July 19 The following are the top stories in the
Financial Times. Reuters has not verified these stories and does
not vouch for their accuracy.
Sheikh in Barclays rescue sells stake
Microsoft slides on Surface and PC sales hit
Google suffers amid ad pricing pressure
Murdoch complains to MPs over 'excessive' hacking inquiry
Vivendi spurned $8.5 bln Universal Music bid
Stansted airport owner to make case for second runway
Investigators urge Dreamliner transmitters be disabled
Hitachi wins 1.2 bln stg East Coast train deal
Bumi Plc stake sale plan edges closer to cutting Bakrie ties
The Abu Dhabi sheikh who threw lender Barclays a
lifeline at the height of the financial crisis through a 3.5
billion pound ($5.32 billion) capital injection has sold his
stake in the bank.
Microsoft's earnings and revenue in the latest
quarter were hit by slow personal computer sales and a $900
million charge resulting from poor demand for its Surface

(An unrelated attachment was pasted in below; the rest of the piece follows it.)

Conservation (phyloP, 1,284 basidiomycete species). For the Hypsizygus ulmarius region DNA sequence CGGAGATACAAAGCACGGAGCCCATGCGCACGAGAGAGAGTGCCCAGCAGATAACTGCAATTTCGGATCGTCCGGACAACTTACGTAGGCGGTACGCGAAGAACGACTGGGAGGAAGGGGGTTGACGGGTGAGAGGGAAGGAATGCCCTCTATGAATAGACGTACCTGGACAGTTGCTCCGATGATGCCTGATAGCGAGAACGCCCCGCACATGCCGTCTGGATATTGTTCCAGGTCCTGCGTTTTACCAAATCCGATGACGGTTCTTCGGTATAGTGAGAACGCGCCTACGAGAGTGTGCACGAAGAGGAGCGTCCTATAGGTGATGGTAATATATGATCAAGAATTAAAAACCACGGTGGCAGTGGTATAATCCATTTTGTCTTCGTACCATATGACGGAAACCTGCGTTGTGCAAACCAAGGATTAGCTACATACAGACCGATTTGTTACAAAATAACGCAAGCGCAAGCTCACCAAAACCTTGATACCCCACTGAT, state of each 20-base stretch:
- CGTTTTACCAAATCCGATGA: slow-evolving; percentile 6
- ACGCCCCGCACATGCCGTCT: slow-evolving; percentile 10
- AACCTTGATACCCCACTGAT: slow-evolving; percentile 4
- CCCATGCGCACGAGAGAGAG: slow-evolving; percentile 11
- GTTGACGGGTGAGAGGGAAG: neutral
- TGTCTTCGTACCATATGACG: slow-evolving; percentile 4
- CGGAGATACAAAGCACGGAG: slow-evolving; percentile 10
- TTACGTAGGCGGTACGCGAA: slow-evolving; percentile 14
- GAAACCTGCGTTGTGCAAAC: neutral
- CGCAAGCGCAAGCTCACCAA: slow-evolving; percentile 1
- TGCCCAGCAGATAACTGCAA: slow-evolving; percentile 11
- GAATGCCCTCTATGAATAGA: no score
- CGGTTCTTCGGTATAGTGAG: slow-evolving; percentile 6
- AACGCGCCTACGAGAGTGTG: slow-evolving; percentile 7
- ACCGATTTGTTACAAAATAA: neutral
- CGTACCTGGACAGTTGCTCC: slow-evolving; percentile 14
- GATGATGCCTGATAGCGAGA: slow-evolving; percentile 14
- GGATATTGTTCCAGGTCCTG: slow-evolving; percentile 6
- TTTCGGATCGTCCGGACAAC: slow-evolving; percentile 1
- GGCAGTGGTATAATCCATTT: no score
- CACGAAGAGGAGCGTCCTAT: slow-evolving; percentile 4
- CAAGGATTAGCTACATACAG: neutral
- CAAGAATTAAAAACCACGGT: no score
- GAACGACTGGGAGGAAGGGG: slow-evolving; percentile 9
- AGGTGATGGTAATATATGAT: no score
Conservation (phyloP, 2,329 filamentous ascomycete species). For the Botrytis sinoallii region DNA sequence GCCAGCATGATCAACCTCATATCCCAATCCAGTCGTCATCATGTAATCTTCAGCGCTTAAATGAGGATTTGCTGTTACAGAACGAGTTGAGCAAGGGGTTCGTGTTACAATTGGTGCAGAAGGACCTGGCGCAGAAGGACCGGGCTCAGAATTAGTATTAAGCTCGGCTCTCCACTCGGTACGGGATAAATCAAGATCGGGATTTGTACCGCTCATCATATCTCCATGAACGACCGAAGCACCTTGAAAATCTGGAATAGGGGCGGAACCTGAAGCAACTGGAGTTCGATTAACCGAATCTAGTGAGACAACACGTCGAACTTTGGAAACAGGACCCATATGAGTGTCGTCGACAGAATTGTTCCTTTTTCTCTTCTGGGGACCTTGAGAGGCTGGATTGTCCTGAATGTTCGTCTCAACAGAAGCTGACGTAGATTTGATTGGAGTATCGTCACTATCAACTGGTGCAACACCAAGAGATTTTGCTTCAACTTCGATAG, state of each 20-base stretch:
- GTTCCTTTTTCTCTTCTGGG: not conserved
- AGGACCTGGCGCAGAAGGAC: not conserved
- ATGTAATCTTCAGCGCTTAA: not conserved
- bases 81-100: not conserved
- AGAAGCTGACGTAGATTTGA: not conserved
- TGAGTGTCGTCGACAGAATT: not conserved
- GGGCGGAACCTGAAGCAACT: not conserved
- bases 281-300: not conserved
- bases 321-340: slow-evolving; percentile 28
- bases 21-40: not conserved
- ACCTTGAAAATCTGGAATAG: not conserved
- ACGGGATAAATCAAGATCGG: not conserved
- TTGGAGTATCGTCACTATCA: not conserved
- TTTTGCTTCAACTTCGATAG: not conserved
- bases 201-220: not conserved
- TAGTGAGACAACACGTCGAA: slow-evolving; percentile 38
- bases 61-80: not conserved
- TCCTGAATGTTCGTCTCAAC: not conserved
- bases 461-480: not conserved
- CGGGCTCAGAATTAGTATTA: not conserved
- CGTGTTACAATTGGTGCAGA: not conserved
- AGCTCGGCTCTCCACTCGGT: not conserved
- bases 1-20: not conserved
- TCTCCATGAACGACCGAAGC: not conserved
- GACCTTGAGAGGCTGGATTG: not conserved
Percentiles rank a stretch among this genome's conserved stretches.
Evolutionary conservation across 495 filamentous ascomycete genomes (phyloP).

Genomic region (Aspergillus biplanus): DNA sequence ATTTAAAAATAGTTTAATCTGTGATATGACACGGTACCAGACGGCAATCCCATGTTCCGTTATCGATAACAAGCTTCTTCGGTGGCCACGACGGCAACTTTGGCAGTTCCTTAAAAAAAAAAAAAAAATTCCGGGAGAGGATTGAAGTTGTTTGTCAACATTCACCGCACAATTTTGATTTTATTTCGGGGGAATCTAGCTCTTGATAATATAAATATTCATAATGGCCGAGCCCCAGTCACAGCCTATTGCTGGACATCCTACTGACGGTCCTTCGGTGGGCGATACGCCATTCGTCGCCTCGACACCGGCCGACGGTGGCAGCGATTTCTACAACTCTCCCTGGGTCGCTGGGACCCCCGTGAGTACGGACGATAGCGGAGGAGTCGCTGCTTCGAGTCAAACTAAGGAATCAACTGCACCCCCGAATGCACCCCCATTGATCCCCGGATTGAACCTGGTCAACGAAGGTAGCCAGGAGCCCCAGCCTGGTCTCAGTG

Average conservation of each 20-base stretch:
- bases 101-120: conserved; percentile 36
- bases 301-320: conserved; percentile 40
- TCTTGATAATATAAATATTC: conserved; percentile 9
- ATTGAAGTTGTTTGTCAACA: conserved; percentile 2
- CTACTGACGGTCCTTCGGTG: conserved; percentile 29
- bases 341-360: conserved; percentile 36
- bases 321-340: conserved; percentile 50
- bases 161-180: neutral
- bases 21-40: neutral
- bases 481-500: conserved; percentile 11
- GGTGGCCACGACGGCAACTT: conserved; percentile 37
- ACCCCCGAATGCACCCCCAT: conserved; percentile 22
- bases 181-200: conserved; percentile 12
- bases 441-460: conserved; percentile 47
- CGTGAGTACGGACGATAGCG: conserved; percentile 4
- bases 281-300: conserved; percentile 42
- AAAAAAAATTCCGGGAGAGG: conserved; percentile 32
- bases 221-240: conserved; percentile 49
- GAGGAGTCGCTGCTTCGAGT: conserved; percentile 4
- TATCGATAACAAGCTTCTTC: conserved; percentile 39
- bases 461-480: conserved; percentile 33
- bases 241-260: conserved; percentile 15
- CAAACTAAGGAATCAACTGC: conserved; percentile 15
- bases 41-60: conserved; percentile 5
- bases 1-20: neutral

Google Inc's earnings and revenue missed Wall
Street forecasts as prices for the company's ads came under
Rupert Murdoch has written to British lawmakers saying that
the police probe into phone hacking and other abuses committed
by journalists at News Corp's UK newspapers had "gone
on too long."
Japanese telecoms group SoftBank Corp had offered
to pay $8.5 billion to acquire Universal Music from Vivendi
about three months ago, but the French media and
entertainment group turned down the proposal.
Stansted owner Manchester Airports Group is expected to say
that the airport could be the most cost effective location for a
four-runway hub if an independent inquiry concludes that a new
hub is needed away from Heathrow.
British investigators have called for an emergency beacon to
be turned off on all Boeing 787 Dreamliner aircraft to
avoid a repetition of the fire onboard an Ethiopian Airlines
plane parked at Heathrow.
Hitachi Rail Europe has been awarded a 1.2 billion pound
order by Britain's Department of Transport to build trains for
the UK's East Coast main line.
Bumi Plc has agreed to sell its 29.2 percent stake
in Jakarta-listed Bumi Resources to Indonesia's Bakrie
family for $501 million.